In her recent book, The Value of Everything, Mariana Mazzucato, attempts to “reinvigorate the debate about value” which, she argues, used to be, and still should be, “at the core of economic thinking.”
She argues “the way the word ‘value’ is used in modern economics has made it easier for value-extracting activities to masquerade as value-creating activities. And in the process rents (unearned income) get confused with profits (earned income)”. She goes on to argue that “if we cannot differentiate value creation from value extraction, it becomes nearly impossible to reward the former over the latter.”
Explaining why this is important Mazzucato goes on to say, “if the goal is to produce growth that is more innovation-led (smart-growth), more inclusive and more sustainable, we need a better understanding of value to steer us”.
In consequence, Mazzucato rightly argues the debate about value is not an abstract one. It is a debate with “far researching consequences — social, political as well as economic — for everyone”. Because, “how we discuss value affects the way all of us, from giant corporations to the most modest shopper, behave as actors in the economy and in turn feeds back into the economy, and how we measure its performance.”
Mazzucato goes on to say, “If we cannot define what we mean by value, we cannot be sure to produce it, nor to share it fairly, nor to sustain economic growth”. She is talking of the economy as a whole, at the macro-level.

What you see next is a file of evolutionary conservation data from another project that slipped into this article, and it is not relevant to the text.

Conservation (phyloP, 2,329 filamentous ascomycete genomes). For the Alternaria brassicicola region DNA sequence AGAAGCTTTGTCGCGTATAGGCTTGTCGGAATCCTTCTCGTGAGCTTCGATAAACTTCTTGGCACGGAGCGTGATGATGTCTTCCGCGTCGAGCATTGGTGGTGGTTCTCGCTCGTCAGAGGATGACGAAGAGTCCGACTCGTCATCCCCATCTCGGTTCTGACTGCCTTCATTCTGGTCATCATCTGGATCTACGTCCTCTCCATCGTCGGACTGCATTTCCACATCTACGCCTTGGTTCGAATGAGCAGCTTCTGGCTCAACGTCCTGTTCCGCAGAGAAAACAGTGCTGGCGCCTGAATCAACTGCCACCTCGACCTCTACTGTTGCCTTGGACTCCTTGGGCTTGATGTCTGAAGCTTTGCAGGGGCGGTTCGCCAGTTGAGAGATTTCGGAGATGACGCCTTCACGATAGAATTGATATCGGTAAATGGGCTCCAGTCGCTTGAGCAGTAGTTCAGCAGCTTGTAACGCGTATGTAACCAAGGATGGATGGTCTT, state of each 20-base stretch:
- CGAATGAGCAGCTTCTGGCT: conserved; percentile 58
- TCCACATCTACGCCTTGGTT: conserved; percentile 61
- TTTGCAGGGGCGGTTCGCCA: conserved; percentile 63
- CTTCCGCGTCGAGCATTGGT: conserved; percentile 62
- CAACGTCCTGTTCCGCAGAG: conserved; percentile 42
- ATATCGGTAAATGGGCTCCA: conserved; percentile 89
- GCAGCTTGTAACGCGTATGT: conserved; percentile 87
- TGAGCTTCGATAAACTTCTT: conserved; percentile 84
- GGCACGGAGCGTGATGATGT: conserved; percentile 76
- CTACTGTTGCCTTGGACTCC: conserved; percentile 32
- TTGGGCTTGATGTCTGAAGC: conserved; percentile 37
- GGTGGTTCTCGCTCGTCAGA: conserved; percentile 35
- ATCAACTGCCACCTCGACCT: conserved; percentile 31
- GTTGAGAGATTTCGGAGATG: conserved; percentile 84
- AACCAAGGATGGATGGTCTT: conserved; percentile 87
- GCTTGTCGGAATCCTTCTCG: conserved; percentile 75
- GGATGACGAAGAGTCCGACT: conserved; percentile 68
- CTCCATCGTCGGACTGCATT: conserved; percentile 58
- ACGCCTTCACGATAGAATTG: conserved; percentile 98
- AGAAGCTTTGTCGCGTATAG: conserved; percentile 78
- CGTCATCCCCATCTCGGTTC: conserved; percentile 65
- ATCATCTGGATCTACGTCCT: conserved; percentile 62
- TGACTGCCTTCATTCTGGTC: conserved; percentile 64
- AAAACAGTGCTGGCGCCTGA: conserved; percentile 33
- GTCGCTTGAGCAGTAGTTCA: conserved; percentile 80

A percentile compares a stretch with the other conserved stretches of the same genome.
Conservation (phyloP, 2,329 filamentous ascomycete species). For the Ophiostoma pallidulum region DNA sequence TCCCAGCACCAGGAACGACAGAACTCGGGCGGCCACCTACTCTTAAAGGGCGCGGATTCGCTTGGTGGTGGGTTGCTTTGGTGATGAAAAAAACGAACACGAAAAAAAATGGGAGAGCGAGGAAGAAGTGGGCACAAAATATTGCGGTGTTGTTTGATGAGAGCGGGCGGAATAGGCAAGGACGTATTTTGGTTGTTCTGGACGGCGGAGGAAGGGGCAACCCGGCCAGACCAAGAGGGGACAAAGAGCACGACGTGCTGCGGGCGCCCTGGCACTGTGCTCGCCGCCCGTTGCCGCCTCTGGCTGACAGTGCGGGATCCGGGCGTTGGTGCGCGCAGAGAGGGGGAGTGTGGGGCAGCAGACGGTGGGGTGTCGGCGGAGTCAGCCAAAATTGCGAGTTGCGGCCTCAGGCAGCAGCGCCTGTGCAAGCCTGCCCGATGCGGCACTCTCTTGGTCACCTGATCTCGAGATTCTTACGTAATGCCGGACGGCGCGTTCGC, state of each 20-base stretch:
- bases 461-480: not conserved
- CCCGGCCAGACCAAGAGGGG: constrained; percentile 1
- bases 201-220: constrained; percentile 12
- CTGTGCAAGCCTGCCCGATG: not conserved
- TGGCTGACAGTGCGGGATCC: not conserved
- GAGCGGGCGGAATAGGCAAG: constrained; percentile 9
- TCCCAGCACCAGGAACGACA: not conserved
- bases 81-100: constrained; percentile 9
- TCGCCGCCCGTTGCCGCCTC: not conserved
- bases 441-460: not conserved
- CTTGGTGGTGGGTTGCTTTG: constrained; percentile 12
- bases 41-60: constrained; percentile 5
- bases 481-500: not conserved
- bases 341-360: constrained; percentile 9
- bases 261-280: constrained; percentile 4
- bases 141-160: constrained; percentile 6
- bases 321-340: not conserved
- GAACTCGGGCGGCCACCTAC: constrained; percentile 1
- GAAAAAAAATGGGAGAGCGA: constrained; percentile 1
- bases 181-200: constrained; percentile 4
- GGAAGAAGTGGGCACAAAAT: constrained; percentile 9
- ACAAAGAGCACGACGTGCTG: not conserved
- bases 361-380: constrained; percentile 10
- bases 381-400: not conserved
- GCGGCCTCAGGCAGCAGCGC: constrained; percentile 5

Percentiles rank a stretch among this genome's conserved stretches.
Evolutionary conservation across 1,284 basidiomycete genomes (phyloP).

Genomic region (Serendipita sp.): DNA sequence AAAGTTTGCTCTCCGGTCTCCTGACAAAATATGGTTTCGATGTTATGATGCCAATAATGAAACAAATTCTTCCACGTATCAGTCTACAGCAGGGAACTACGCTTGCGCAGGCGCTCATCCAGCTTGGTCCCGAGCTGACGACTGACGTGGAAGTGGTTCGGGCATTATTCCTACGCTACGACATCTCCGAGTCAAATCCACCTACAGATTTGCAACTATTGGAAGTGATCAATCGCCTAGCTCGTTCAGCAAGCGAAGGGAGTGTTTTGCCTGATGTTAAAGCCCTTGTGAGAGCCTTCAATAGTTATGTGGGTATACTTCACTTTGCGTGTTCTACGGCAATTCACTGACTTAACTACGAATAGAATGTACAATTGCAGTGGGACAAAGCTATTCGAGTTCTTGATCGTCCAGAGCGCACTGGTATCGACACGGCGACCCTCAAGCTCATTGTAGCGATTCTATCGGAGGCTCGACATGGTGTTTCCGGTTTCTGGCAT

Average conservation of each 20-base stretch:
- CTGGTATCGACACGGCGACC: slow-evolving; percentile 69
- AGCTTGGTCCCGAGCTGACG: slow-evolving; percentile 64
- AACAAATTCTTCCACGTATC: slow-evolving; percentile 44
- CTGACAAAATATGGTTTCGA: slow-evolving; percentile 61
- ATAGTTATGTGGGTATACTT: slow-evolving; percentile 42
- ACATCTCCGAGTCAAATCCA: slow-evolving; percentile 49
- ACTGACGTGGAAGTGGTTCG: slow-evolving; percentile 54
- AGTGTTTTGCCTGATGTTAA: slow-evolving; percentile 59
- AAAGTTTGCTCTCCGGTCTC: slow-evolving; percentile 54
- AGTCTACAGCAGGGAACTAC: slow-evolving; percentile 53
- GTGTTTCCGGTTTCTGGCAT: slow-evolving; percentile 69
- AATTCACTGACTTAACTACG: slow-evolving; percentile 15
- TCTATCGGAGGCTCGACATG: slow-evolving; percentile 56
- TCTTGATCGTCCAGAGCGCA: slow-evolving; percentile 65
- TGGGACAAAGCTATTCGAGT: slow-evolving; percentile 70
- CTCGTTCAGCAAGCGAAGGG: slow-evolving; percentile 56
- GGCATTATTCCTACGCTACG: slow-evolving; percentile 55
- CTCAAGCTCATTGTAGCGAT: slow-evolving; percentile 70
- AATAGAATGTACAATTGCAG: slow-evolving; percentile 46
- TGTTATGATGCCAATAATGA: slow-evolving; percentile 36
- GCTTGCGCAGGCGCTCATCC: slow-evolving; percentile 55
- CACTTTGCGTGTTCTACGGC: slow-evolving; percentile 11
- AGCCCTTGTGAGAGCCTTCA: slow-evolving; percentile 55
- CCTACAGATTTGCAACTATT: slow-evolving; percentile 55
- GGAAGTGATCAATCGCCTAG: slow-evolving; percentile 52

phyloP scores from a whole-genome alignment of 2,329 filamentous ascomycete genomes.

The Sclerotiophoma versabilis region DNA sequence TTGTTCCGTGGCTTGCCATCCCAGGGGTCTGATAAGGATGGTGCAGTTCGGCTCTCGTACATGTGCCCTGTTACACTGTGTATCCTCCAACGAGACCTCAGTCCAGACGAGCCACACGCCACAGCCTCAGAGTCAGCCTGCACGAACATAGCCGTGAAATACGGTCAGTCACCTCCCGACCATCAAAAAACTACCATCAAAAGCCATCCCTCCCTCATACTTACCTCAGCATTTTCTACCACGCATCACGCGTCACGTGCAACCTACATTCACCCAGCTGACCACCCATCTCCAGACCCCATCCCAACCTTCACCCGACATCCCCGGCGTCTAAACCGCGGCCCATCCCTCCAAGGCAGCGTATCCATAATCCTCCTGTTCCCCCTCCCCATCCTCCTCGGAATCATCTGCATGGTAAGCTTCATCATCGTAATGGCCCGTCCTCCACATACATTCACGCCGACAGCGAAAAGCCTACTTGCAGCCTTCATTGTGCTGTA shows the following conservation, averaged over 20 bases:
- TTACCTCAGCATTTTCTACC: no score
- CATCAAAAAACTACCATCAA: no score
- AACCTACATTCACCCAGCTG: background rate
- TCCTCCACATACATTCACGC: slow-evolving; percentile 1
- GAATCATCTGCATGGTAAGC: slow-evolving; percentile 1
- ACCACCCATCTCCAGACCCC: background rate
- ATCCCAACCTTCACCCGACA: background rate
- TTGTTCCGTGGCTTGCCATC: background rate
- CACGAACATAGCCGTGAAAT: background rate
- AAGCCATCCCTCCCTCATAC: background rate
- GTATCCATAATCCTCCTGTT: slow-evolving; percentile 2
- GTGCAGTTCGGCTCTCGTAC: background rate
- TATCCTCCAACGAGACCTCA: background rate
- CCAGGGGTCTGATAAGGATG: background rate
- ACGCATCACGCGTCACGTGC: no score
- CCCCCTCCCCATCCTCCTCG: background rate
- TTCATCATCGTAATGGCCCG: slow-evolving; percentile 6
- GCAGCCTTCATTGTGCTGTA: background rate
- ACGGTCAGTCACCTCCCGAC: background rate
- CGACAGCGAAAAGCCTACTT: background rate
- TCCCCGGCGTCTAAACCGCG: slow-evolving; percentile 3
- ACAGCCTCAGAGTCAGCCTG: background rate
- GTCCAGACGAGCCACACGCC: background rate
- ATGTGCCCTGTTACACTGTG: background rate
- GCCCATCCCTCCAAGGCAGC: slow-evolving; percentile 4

In essence Mazzucato is saying, without being able to define what value is we have little chance of coming up with good strategies to ensure we achieve what I have argued must be our ultimate goal, sustainable widely shared prosperity, defined in terms of human flourishing and well-being, for this and future generations.
My attention was drawn to this topic after reading research from McKinsey & Co, and through my own research. Both indicate the vast majority of directors and executives cannot define what they mean by value, so cannot be sure to produce it, nor to share it fairly, nor to sustain their growth. This means the macro-level problem Mazzucato looks at is also a problem at the business or organisational level.
More broadly, Mazzucato’s arguments also link to those I have made for Valueism as the next evolution of capitalism — a form of capitalism focused on value-creation, not value-extraction (rent-seeking).
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